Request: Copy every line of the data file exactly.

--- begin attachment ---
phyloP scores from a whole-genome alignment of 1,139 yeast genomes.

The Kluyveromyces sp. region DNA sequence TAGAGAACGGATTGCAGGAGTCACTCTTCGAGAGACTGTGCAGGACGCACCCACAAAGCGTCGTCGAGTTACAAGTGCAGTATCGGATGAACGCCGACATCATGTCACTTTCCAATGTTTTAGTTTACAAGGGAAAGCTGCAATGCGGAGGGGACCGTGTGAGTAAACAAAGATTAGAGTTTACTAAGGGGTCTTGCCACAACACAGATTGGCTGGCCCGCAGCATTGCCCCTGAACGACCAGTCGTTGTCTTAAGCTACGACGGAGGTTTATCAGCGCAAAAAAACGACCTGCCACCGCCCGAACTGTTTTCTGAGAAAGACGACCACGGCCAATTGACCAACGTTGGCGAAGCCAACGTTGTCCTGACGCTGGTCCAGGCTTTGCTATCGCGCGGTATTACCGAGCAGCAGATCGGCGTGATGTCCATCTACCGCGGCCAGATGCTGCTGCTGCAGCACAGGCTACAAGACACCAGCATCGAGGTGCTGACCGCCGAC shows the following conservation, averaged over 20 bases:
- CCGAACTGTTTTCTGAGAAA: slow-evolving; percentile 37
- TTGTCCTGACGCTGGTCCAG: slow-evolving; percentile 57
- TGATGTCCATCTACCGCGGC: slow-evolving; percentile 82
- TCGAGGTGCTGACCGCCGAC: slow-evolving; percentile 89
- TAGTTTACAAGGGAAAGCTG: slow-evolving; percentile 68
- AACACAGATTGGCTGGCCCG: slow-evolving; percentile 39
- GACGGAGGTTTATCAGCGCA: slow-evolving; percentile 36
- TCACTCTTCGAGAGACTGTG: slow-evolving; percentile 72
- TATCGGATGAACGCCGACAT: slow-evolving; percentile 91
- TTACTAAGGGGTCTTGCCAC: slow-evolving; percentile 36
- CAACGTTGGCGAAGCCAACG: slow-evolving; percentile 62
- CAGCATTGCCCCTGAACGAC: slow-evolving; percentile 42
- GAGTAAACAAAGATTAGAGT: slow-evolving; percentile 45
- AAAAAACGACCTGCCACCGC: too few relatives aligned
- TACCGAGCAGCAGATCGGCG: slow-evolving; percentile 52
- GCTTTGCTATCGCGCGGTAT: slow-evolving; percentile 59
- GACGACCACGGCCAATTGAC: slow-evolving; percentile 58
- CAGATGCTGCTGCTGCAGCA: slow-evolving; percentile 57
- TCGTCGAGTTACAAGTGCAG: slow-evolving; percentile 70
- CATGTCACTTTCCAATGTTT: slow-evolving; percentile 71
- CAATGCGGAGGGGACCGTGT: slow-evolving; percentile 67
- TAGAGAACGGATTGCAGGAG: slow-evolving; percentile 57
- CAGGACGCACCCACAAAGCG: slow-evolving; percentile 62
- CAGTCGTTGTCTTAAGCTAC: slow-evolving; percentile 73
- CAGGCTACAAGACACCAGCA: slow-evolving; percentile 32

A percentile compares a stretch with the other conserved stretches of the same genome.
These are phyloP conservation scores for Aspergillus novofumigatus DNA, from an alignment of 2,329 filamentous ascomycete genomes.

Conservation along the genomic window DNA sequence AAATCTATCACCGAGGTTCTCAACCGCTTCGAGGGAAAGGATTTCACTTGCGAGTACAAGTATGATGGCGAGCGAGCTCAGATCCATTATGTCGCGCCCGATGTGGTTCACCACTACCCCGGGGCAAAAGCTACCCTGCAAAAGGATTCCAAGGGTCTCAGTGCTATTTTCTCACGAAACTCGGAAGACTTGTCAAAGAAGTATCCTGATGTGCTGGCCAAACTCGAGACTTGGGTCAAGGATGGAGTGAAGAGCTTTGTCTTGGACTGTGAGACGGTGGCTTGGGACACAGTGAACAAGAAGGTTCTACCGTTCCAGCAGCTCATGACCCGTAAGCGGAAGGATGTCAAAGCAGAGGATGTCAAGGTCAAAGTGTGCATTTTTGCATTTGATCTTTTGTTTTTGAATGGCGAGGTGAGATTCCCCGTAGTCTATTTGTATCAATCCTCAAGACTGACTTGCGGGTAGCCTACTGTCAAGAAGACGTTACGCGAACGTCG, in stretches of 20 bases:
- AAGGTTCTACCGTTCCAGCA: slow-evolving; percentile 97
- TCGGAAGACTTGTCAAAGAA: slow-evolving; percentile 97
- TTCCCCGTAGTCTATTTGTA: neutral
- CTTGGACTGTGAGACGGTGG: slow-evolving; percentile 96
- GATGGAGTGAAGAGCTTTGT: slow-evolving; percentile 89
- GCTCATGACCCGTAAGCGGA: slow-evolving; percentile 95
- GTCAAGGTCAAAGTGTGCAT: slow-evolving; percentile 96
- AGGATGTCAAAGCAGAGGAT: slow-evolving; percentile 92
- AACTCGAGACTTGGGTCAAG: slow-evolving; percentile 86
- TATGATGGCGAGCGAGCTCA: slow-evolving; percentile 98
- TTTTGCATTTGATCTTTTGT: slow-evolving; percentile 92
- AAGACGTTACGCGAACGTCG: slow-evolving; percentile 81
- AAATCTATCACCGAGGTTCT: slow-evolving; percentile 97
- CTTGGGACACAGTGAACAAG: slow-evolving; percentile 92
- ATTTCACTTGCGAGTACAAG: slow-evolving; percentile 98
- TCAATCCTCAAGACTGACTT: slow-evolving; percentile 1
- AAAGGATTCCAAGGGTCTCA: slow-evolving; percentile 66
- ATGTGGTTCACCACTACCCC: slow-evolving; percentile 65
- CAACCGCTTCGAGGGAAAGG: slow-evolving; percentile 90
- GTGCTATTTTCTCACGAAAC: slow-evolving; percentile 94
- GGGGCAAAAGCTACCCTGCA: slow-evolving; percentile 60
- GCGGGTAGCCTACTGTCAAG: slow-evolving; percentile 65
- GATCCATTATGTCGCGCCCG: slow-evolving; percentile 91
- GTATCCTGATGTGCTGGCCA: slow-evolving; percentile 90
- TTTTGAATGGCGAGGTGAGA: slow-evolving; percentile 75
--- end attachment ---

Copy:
phyloP scores from a whole-genome alignment of 1,139 yeast genomes.

The Kluyveromyces sp. region DNA sequence TAGAGAACGGATTGCAGGAGTCACTCTTCGAGAGACTGTGCAGGACGCACCCACAAAGCGTCGTCGAGTTACAAGTGCAGTATCGGATGAACGCCGACATCATGTCACTTTCCAATGTTTTAGTTTACAAGGGAAAGCTGCAATGCGGAGGGGACCGTGTGAGTAAACAAAGATTAGAGTTTACTAAGGGGTCTTGCCACAACACAGATTGGCTGGCCCGCAGCATTGCCCCTGAACGACCAGTCGTTGTCTTAAGCTACGACGGAGGTTTATCAGCGCAAAAAAACGACCTGCCACCGCCCGAACTGTTTTCTGAGAAAGACGACCACGGCCAATTGACCAACGTTGGCGAAGCCAACGTTGTCCTGACGCTGGTCCAGGCTTTGCTATCGCGCGGTATTACCGAGCAGCAGATCGGCGTGATGTCCATCTACCGCGGCCAGATGCTGCTGCTGCAGCACAGGCTACAAGACACCAGCATCGAGGTGCTGACCGCCGAC shows the following conservation, averaged over 20 bases:
- CCGAACTGTTTTCTGAGAAA: slow-evolving; percentile 37
- TTGTCCTGACGCTGGTCCAG: slow-evolving; percentile 57
- TGATGTCCATCTACCGCGGC: slow-evolving; percentile 82
- TCGAGGTGCTGACCGCCGAC: slow-evolving; percentile 89
- TAGTTTACAAGGGAAAGCTG: slow-evolving; percentile 68
- AACACAGATTGGCTGGCCCG: slow-evolving; percentile 39
- GACGGAGGTTTATCAGCGCA: slow-evolving; percentile 36
- TCACTCTTCGAGAGACTGTG: slow-evolving; percentile 72
- TATCGGATGAACGCCGACAT: slow-evolving; percentile 91
- TTACTAAGGGGTCTTGCCAC: slow-evolving; percentile 36
- CAACGTTGGCGAAGCCAACG: slow-evolving; percentile 62
- CAGCATTGCCCCTGAACGAC: slow-evolving; percentile 42
- GAGTAAACAAAGATTAGAGT: slow-evolving; percentile 45
- AAAAAACGACCTGCCACCGC: too few relatives aligned
- TACCGAGCAGCAGATCGGCG: slow-evolving; percentile 52
- GCTTTGCTATCGCGCGGTAT: slow-evolving; percentile 59
- GACGACCACGGCCAATTGAC: slow-evolving; percentile 58
- CAGATGCTGCTGCTGCAGCA: slow-evolving; percentile 57
- TCGTCGAGTTACAAGTGCAG: slow-evolving; percentile 70
- CATGTCACTTTCCAATGTTT: slow-evolving; percentile 71
- CAATGCGGAGGGGACCGTGT: slow-evolving; percentile 67
- TAGAGAACGGATTGCAGGAG: slow-evolving; percentile 57
- CAGGACGCACCCACAAAGCG: slow-evolving; percentile 62
- CAGTCGTTGTCTTAAGCTAC: slow-evolving; percentile 73
- CAGGCTACAAGACACCAGCA: slow-evolving; percentile 32

A percentile compares a stretch with the other conserved stretches of the same genome.
These are phyloP conservation scores for Aspergillus novofumigatus DNA, from an alignment of 2,329 filamentous ascomycete genomes.

Conservation along the genomic window DNA sequence AAATCTATCACCGAGGTTCTCAACCGCTTCGAGGGAAAGGATTTCACTTGCGAGTACAAGTATGATGGCGAGCGAGCTCAGATCCATTATGTCGCGCCCGATGTGGTTCACCACTACCCCGGGGCAAAAGCTACCCTGCAAAAGGATTCCAAGGGTCTCAGTGCTATTTTCTCACGAAACTCGGAAGACTTGTCAAAGAAGTATCCTGATGTGCTGGCCAAACTCGAGACTTGGGTCAAGGATGGAGTGAAGAGCTTTGTCTTGGACTGTGAGACGGTGGCTTGGGACACAGTGAACAAGAAGGTTCTACCGTTCCAGCAGCTCATGACCCGTAAGCGGAAGGATGTCAAAGCAGAGGATGTCAAGGTCAAAGTGTGCATTTTTGCATTTGATCTTTTGTTTTTGAATGGCGAGGTGAGATTCCCCGTAGTCTATTTGTATCAATCCTCAAGACTGACTTGCGGGTAGCCTACTGTCAAGAAGACGTTACGCGAACGTCG, in stretches of 20 bases:
- AAGGTTCTACCGTTCCAGCA: slow-evolving; percentile 97
- TCGGAAGACTTGTCAAAGAA: slow-evolving; percentile 97
- TTCCCCGTAGTCTATTTGTA: neutral
- CTTGGACTGTGAGACGGTGG: slow-evolving; percentile 96
- GATGGAGTGAAGAGCTTTGT: slow-evolving; percentile 89
- GCTCATGACCCGTAAGCGGA: slow-evolving; percentile 95
- GTCAAGGTCAAAGTGTGCAT: slow-evolving; percentile 96
- AGGATGTCAAAGCAGAGGAT: slow-evolving; percentile 92
- AACTCGAGACTTGGGTCAAG: slow-evolving; percentile 86
- TATGATGGCGAGCGAGCTCA: slow-evolving; percentile 98
- TTTTGCATTTGATCTTTTGT: slow-evolving; percentile 92
- AAGACGTTACGCGAACGTCG: slow-evolving; percentile 81
- AAATCTATCACCGAGGTTCT: slow-evolving; percentile 97
- CTTGGGACACAGTGAACAAG: slow-evolving; percentile 92
- ATTTCACTTGCGAGTACAAG: slow-evolving; percentile 98
- TCAATCCTCAAGACTGACTT: slow-evolving; percentile 1
- AAAGGATTCCAAGGGTCTCA: slow-evolving; percentile 66
- ATGTGGTTCACCACTACCCC: slow-evolving; percentile 65
- CAACCGCTTCGAGGGAAAGG: slow-evolving; percentile 90
- GTGCTATTTTCTCACGAAAC: slow-evolving; percentile 94
- GGGGCAAAAGCTACCCTGCA: slow-evolving; percentile 60
- GCGGGTAGCCTACTGTCAAG: slow-evolving; percentile 65
- GATCCATTATGTCGCGCCCG: slow-evolving; percentile 91
- GTATCCTGATGTGCTGGCCA: slow-evolving; percentile 90
- TTTTGAATGGCGAGGTGAGA: slow-evolving; percentile 75